Stack Overflow is a community of 4.7 million programmers, just like you, helping each other.

Join them; it only takes a minute:

Sign up
Join the Stack Overflow community to:
  1. Ask programming questions
  2. Answer and help your peers
  3. Get recognized for your expertise

I am going through a big list of files and running a command on all of them. I want to log the output and if the command takes more than 5 minutes for a file, I would like to stop the command and go to the next file.

I have two problems:

  1. I want to record the file name to the output file and also record the output messages. I am using Popen to log the messages and using communicate so it gets logged, but all the filenames I am writing with write() don't get written till the whole task is done.

  2. I am not sure how I can poll the process and quit it after 5 minutes and go to the next file.

Below is simplified code:

import os, fnmatch
import subprocess
import sys
f=open('filenames','w')

'Locate all files matching supplied filename pattern in and below supplied root directory.'''

def locate(pattern, root=os.curdir):        
    for path, dirs, files in os.walk(os.path.abspath(root)):
        for filename in fnmatch.filter(files, pattern):
            yield os.path.join(path, filename)


for filename in locate("*.dll"):
    f.write(filename)   
    #cmd defintion is changed for simplicity 
    cmd='cat %s' %filename
    p=subprocess.Popen(cmd,stdout=f)   
    p.communicate()[0]
share|improve this question
    
indent the code so its formatted please :) its chopping line breaks etc – loosecannon Feb 10 '11 at 23:30
up vote 1 down vote accepted
  1. Use f.flush() after f.write(filename).
  2. See subprocess with timeout
share|improve this answer

Here's what I use, roughly:

from datetime import datetime
from time import time

import subprocess
import sys
import threading
import os

class Execution(threading.Thread):
  comm = None
  proc = None
  returncode = None
  stdoutdata = None
  stderrdate = None

  def __init__(self, comm):
    threading.Thread.__init__(self)
    self.comm = comm

  def run(self):
    self.proc = subprocess.Popen(self.comm, bufsize=-1, stdin=None,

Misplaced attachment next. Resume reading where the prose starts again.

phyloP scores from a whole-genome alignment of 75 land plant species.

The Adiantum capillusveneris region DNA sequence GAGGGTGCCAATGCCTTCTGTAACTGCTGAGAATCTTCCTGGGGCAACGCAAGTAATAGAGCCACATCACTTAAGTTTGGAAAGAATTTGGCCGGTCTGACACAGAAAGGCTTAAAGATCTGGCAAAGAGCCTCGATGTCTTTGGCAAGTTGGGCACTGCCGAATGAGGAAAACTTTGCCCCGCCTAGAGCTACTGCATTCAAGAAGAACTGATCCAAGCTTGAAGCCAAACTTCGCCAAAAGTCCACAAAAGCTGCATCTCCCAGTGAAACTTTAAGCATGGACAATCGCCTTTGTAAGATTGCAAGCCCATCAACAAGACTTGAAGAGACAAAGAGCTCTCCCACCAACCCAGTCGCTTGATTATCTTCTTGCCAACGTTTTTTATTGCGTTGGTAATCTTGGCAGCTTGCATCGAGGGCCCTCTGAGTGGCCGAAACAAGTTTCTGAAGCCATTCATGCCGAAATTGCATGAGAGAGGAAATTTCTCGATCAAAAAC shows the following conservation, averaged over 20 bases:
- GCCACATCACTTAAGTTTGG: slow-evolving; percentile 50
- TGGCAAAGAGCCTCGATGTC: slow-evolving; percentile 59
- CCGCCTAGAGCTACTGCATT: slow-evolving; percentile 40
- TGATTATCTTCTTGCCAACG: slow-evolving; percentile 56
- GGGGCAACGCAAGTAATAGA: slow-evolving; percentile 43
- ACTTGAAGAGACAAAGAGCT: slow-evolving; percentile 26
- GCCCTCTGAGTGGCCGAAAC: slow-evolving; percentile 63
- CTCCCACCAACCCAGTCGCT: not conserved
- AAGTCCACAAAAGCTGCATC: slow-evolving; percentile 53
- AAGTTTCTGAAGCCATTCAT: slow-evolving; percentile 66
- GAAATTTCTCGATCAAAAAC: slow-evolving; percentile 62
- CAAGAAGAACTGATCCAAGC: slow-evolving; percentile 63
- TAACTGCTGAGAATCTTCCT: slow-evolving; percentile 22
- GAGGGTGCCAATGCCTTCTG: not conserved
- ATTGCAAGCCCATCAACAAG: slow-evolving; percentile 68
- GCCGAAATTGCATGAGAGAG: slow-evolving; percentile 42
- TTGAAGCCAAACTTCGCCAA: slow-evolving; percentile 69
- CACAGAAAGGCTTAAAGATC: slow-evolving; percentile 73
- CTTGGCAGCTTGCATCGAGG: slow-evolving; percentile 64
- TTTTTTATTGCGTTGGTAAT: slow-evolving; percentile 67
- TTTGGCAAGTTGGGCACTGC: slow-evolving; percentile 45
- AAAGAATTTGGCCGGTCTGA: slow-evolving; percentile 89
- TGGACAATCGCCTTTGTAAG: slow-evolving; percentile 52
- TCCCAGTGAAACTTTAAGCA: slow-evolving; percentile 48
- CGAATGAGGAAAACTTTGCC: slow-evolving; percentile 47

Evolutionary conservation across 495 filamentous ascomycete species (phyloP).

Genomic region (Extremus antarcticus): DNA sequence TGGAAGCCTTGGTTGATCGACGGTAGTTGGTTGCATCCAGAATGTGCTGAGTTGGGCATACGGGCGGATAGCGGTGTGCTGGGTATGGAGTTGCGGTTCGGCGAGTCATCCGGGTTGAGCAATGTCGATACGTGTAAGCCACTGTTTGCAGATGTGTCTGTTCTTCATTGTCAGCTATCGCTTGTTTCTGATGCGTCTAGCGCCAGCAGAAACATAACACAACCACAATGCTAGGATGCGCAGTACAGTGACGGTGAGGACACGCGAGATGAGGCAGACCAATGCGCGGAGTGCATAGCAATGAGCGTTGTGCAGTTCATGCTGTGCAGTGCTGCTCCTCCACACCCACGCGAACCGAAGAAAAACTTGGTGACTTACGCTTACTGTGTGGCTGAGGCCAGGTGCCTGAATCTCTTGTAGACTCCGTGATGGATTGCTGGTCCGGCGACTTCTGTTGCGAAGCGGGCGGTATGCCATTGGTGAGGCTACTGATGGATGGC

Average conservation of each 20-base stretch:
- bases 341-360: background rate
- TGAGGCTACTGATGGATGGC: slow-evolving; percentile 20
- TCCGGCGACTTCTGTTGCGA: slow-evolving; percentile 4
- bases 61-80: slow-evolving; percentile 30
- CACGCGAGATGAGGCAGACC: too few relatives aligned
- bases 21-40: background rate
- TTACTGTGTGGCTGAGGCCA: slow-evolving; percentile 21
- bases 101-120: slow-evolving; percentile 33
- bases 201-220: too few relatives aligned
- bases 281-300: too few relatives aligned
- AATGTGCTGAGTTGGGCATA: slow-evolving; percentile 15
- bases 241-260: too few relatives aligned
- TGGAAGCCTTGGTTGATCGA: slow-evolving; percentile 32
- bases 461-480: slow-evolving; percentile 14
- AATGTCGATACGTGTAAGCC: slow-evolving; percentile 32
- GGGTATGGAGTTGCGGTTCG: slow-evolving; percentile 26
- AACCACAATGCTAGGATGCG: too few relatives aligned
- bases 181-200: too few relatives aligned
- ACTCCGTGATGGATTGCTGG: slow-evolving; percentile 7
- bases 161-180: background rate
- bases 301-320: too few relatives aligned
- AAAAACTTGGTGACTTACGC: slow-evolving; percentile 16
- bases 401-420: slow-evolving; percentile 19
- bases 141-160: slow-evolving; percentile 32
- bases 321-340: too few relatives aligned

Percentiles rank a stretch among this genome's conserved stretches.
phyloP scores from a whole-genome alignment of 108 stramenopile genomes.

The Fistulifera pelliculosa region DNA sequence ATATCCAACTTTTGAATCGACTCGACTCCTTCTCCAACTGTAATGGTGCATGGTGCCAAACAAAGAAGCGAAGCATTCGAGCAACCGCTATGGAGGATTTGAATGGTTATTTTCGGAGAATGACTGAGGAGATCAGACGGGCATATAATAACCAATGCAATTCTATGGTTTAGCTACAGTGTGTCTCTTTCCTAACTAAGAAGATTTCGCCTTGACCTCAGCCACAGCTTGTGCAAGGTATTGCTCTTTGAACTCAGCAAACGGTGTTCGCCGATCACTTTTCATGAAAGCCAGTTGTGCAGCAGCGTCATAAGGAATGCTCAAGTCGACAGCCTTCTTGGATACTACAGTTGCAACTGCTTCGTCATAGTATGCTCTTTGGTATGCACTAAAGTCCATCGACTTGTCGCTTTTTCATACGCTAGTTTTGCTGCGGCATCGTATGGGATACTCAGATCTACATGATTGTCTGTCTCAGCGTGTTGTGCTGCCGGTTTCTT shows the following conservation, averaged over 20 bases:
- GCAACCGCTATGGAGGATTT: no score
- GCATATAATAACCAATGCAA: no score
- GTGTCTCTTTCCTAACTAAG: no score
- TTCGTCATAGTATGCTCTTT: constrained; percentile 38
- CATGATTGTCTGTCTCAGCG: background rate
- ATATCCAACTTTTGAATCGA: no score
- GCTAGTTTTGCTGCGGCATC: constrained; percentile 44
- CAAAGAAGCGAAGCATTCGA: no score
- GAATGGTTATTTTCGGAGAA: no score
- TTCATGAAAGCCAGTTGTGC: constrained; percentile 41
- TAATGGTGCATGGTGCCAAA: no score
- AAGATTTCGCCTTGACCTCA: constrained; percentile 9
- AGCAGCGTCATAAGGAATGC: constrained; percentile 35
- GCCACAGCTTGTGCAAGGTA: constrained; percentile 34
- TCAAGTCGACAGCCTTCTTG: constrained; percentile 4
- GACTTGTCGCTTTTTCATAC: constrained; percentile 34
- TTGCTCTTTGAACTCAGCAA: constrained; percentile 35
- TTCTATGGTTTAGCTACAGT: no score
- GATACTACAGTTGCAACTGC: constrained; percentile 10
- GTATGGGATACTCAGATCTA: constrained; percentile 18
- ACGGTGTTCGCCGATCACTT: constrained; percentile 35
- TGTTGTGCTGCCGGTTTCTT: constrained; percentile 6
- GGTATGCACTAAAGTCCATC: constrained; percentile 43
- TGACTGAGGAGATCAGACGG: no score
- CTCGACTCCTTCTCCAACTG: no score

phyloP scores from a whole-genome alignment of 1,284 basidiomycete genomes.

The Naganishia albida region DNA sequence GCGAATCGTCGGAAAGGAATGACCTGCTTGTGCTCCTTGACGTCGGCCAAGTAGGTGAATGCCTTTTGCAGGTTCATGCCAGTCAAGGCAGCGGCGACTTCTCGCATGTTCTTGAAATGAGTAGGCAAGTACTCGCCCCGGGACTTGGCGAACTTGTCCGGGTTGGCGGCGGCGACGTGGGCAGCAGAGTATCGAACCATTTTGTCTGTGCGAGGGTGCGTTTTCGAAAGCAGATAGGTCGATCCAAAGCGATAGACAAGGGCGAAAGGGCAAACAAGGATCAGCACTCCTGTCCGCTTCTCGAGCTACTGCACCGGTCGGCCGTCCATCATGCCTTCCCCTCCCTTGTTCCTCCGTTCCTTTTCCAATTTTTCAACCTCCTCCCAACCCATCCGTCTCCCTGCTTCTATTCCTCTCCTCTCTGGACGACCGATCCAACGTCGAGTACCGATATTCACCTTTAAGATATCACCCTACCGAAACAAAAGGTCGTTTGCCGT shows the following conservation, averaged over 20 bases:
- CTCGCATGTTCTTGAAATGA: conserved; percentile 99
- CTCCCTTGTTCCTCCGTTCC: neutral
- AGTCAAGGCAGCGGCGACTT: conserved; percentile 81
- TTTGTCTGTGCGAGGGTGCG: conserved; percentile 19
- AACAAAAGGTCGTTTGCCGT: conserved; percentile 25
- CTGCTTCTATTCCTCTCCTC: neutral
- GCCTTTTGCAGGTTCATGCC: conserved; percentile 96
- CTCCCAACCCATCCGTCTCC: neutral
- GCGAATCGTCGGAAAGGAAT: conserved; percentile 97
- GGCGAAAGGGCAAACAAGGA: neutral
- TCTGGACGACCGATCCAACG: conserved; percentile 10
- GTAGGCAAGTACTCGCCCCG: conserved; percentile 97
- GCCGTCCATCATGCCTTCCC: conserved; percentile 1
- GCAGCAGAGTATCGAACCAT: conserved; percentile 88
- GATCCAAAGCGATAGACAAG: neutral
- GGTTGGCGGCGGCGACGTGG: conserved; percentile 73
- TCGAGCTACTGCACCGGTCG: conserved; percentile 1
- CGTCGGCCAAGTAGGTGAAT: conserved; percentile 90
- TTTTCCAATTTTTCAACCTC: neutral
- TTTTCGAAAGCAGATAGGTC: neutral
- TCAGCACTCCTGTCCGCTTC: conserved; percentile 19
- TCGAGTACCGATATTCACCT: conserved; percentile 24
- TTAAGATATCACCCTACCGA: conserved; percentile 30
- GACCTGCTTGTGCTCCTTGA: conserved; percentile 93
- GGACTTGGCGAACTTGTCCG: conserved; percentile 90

stdout=subprocess.PIPE, stderr=subprocess.PIPE)
    self.proc.wait()
    (self.stdoutdata, self.stderrdata) = self.proc.communicate()
    self.returncode = self.proc.poll()

for curcommand in somecommandlist:
  ex = Execution(curcommand)
  starttime = time()
  ex.start()
  ex.join(some_timeout_in_seconds)

  wastimeout = False
  if (ex.isAlive()):
    wastimeout = True
    print("TIMEOUT OCCURRED @ %s" % (datetime.today(),))
    ex.proc.kill()

  ex.join()
  endtime = time()
  duration = endtime - starttime
  print("DURATION %s" % (duration,))

  exitcode = ex.returncode
  print("EXIT CODE: %s" % (exitcode,))
  print somepostprocessing(ex.stdoutdata,ex.stderrdata)
  sys.stdout.flush()

Basically: start the process inside a separate thread. This is necessary because the threading module gives you timeout waiting, while the subprocess module does not. Wait until the timeout; check if the thread is still alive. If the thread is live, we cause it to terminate by killing the process (here, subprocess gives you a kill() construct, which threading does not) and waiting for the thread to end on its own accord.

Keep in mind that communicate() blocks and stores the full output from the child's stderr and stdout, so this may not work if the output is very large.

share|improve this answer
    
thanks phooji ! Trying it out now. – Illusionist Feb 10 '11 at 23:57
    
Very welcome. As a side note, I tested this under Windows (cygwin and plain python-for-windows 2.7) as well as Ubuntu. – phooji Feb 11 '11 at 0:01

Your Answer

 
discard

By posting your answer, you agree to the privacy policy and terms of service.

Not the answer you're looking for? Browse other questions tagged or ask your own question.